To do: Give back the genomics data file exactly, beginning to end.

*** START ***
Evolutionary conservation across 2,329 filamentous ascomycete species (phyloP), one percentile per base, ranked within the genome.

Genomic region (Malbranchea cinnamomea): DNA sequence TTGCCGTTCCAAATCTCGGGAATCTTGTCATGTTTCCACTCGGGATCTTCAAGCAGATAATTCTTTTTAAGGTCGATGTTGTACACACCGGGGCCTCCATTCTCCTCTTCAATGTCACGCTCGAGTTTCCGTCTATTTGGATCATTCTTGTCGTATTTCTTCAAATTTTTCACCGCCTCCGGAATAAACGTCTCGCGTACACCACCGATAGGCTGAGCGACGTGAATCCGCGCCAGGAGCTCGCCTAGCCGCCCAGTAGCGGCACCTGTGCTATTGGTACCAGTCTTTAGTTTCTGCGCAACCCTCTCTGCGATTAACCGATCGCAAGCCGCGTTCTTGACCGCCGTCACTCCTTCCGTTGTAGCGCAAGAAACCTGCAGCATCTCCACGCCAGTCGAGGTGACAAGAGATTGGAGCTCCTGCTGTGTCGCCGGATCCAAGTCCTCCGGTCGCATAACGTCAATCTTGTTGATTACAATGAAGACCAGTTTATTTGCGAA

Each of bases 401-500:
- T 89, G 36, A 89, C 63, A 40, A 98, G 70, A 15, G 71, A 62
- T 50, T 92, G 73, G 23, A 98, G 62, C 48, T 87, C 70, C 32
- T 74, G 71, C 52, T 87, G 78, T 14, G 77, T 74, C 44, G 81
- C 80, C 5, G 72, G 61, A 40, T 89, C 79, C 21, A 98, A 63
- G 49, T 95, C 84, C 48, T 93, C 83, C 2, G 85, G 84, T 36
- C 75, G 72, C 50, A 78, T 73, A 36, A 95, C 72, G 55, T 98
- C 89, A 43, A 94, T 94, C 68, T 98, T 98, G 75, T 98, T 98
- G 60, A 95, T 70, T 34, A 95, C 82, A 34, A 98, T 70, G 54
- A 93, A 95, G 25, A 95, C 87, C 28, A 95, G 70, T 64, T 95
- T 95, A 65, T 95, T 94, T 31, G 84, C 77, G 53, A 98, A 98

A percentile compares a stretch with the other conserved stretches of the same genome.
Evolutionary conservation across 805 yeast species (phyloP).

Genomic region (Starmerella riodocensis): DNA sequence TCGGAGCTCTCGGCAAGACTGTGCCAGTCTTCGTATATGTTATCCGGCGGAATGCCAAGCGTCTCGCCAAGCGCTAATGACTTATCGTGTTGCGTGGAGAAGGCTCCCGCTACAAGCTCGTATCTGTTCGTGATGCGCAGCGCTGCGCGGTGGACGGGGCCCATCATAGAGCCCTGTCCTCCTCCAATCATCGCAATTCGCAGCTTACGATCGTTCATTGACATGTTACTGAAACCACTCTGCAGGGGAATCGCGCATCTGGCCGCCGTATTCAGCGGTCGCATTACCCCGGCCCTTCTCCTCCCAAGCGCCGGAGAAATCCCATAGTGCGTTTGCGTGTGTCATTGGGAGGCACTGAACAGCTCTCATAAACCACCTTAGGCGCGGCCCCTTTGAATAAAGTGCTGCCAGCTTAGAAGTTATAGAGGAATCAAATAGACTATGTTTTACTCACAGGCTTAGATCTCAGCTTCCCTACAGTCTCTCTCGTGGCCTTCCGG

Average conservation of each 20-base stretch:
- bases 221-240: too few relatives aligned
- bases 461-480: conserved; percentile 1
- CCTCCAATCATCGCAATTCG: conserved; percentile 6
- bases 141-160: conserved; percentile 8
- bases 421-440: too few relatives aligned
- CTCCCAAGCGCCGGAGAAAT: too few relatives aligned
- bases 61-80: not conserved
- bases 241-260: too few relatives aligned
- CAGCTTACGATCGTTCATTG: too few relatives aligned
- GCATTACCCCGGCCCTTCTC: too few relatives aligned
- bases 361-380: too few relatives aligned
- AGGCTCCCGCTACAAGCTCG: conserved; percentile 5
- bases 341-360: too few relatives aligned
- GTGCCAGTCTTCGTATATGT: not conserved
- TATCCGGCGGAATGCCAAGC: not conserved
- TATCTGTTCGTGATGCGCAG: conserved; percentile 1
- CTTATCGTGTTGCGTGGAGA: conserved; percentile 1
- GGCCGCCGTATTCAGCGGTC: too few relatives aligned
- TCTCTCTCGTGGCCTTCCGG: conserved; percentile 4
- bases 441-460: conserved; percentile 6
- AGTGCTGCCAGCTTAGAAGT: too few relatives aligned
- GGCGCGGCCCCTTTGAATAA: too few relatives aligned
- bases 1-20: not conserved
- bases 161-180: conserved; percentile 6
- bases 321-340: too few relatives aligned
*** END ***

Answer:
Evolutionary conservation across 2,329 filamentous ascomycete species (phyloP), one percentile per base, ranked within the genome.

Genomic region (Malbranchea cinnamomea): DNA sequence TTGCCGTTCCAAATCTCGGGAATCTTGTCATGTTTCCACTCGGGATCTTCAAGCAGATAATTCTTTTTAAGGTCGATGTTGTACACACCGGGGCCTCCATTCTCCTCTTCAATGTCACGCTCGAGTTTCCGTCTATTTGGATCATTCTTGTCGTATTTCTTCAAATTTTTCACCGCCTCCGGAATAAACGTCTCGCGTACACCACCGATAGGCTGAGCGACGTGAATCCGCGCCAGGAGCTCGCCTAGCCGCCCAGTAGCGGCACCTGTGCTATTGGTACCAGTCTTTAGTTTCTGCGCAACCCTCTCTGCGATTAACCGATCGCAAGCCGCGTTCTTGACCGCCGTCACTCCTTCCGTTGTAGCGCAAGAAACCTGCAGCATCTCCACGCCAGTCGAGGTGACAAGAGATTGGAGCTCCTGCTGTGTCGCCGGATCCAAGTCCTCCGGTCGCATAACGTCAATCTTGTTGATTACAATGAAGACCAGTTTATTTGCGAA

Each of bases 401-500:
- T 89, G 36, A 89, C 63, A 40, A 98, G 70, A 15, G 71, A 62
- T 50, T 92, G 73, G 23, A 98, G 62, C 48, T 87, C 70, C 32
- T 74, G 71, C 52, T 87, G 78, T 14, G 77, T 74, C 44, G 81
- C 80, C 5, G 72, G 61, A 40, T 89, C 79, C 21, A 98, A 63
- G 49, T 95, C 84, C 48, T 93, C 83, C 2, G 85, G 84, T 36
- C 75, G 72, C 50, A 78, T 73, A 36, A 95, C 72, G 55, T 98
- C 89, A 43, A 94, T 94, C 68, T 98, T 98, G 75, T 98, T 98
- G 60, A 95, T 70, T 34, A 95, C 82, A 34, A 98, T 70, G 54
- A 93, A 95, G 25, A 95, C 87, C 28, A 95, G 70, T 64, T 95
- T 95, A 65, T 95, T 94, T 31, G 84, C 77, G 53, A 98, A 98

A percentile compares a stretch with the other conserved stretches of the same genome.
Evolutionary conservation across 805 yeast species (phyloP).

Genomic region (Starmerella riodocensis): DNA sequence TCGGAGCTCTCGGCAAGACTGTGCCAGTCTTCGTATATGTTATCCGGCGGAATGCCAAGCGTCTCGCCAAGCGCTAATGACTTATCGTGTTGCGTGGAGAAGGCTCCCGCTACAAGCTCGTATCTGTTCGTGATGCGCAGCGCTGCGCGGTGGACGGGGCCCATCATAGAGCCCTGTCCTCCTCCAATCATCGCAATTCGCAGCTTACGATCGTTCATTGACATGTTACTGAAACCACTCTGCAGGGGAATCGCGCATCTGGCCGCCGTATTCAGCGGTCGCATTACCCCGGCCCTTCTCCTCCCAAGCGCCGGAGAAATCCCATAGTGCGTTTGCGTGTGTCATTGGGAGGCACTGAACAGCTCTCATAAACCACCTTAGGCGCGGCCCCTTTGAATAAAGTGCTGCCAGCTTAGAAGTTATAGAGGAATCAAATAGACTATGTTTTACTCACAGGCTTAGATCTCAGCTTCCCTACAGTCTCTCTCGTGGCCTTCCGG

Average conservation of each 20-base stretch:
- bases 221-240: too few relatives aligned
- bases 461-480: conserved; percentile 1
- CCTCCAATCATCGCAATTCG: conserved; percentile 6
- bases 141-160: conserved; percentile 8
- bases 421-440: too few relatives aligned
- CTCCCAAGCGCCGGAGAAAT: too few relatives aligned
- bases 61-80: not conserved
- bases 241-260: too few relatives aligned
- CAGCTTACGATCGTTCATTG: too few relatives aligned
- GCATTACCCCGGCCCTTCTC: too few relatives aligned
- bases 361-380: too few relatives aligned
- AGGCTCCCGCTACAAGCTCG: conserved; percentile 5
- bases 341-360: too few relatives aligned
- GTGCCAGTCTTCGTATATGT: not conserved
- TATCCGGCGGAATGCCAAGC: not conserved
- TATCTGTTCGTGATGCGCAG: conserved; percentile 1
- CTTATCGTGTTGCGTGGAGA: conserved; percentile 1
- GGCCGCCGTATTCAGCGGTC: too few relatives aligned
- TCTCTCTCGTGGCCTTCCGG: conserved; percentile 4
- bases 441-460: conserved; percentile 6
- AGTGCTGCCAGCTTAGAAGT: too few relatives aligned
- GGCGCGGCCCCTTTGAATAA: too few relatives aligned
- bases 1-20: not conserved
- bases 161-180: conserved; percentile 6
- bases 321-340: too few relatives aligned